Archive for the ‘SQL’ Category

Not every team at Microsoft is insisting on secrecy about futures. In fact, the SQL Server database team is taking a much different course than its Windows brethren.

Just a couple of months after releasing to manufacturing SQL Server 2008, Microsoft is starting to offer details about its next release of its flagship database. That product, code-named “Killimanjaro,” will ship in the first half of 2010, according to Microsoft officials. The first tech preview test builds of Kilimanjaro are due in the first half of 2009, the Softies said.

Microsoft shared information about Kilimanjaro at the company’s second annual Business Intelligence Conference, which kicked off on October 6 in Seattle.

Kilimanjaro is set to include self-service analysis tools (codenamed “Gemini”) that Microsoft is saying will allow information workers to better “slice and dice data and create their own BI (business intelligence) applications and assets to share and collaborate on from within the familiar, everyday Microsoft Office productivity tools they already use.” Gemini will incorporate an update to SQL Server Analysis Services, plus some new in-memory components, some “splicers” and add-in exerpiences based on Excel, and deeper SharePoint integration, enbling users to share analyses they’ve created, Microsoft officials said.

Update: It seems Microsoft also is planning to fold the master-data-management technology it acquired a while back when it bought Stratature into the Kilimanjaro SQL Server release.  Originally, Microsoft was talking about making MDM part of Office 14; perhaps it will simply be the BI-component complements to O14.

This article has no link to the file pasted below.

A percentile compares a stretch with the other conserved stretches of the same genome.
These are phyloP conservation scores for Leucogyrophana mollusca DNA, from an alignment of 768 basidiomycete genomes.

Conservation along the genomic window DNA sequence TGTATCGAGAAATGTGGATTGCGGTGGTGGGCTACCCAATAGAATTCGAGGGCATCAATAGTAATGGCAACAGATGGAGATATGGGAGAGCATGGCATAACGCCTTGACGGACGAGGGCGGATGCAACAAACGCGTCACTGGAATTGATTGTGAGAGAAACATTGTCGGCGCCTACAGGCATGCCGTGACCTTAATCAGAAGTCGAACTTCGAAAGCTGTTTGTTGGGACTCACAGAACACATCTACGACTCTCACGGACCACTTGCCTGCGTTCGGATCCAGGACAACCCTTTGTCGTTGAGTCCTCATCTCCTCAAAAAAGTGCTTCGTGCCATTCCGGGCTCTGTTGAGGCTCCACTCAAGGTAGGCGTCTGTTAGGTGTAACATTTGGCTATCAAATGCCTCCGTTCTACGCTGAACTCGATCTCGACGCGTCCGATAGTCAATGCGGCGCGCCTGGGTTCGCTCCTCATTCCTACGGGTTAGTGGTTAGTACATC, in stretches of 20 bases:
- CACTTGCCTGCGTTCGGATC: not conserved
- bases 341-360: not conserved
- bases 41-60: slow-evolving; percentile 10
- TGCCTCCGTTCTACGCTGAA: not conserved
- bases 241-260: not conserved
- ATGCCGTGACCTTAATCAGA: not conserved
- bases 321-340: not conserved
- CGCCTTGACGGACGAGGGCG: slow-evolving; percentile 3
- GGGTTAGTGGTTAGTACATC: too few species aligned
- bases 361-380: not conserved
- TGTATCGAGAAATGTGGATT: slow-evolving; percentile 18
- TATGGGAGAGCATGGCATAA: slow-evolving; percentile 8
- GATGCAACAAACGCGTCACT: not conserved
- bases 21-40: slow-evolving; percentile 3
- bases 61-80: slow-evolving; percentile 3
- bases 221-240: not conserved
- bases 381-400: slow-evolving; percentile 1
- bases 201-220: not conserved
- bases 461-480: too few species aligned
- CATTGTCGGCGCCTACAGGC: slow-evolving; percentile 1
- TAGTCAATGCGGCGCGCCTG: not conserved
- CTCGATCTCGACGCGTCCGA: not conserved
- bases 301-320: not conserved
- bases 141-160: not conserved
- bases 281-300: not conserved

Update No. 2: Microsoft is not making master data management part of Kilimanjaro after all.  From a spokeswoman: “Kilimanjaro will work with MDM solutions but will not include MDM functionality of its own.” So it looks like MDM still, potentially, couldbe part of O14.

At the BI conference, the SQL team announced one more new codename to add to its repertoire: Project Madison. Microsoft is describing Madison as a “solution”; from its description, it seems that means data-warehouse appliance. Madison is based on technology Microsoft recently bought when it acquired DATAllegro, a data-warehouse-appliance vendor. Microsoft is promising that, via Madison, it will be able to help users with data-warehousing workloads spanning hundreds of terabyes of data and thousands of concurrent users.

Microsoft is planning to release a Madison Community Technology Preview (CTP) test build in the next 12 months. No word from Microsoft on when — or in what form — Microsoft plans to ship Madison.

Microsoft’s BI platform includes Excel and other Office applications, SharePoint Server for “team BI,” PerformancePoint (scorecarding) Server for organization-wide BI and SQL Server for data-platform needs.

When I asked the SQL Server team why they already were starting to talk publicly about Kilimanjaro,  Microsoft BI general manager Bob Lokkentold me that his team was committed to providing customers with insight into their future roadmap. He noted that Microsoft has said publicly that it plans to deliver a new SQL Server release every 24 to 36 months and wanted to make sure its partners and customers know where it’s going.

In preparation for the upcoming SQL Server 2008 web cast, I want to start to introduce some of the new SQL Server 2008 technologies at a surface that will start to shape the industry.  The features are across just about every major component in the product suite so the benefits should be broad and perceived as beneficial not only from an IT perspective, but also from a user perspective.  This should ultimately yield a significant business benefit as SQL Server 2008 is adopted in 2008 and 2009.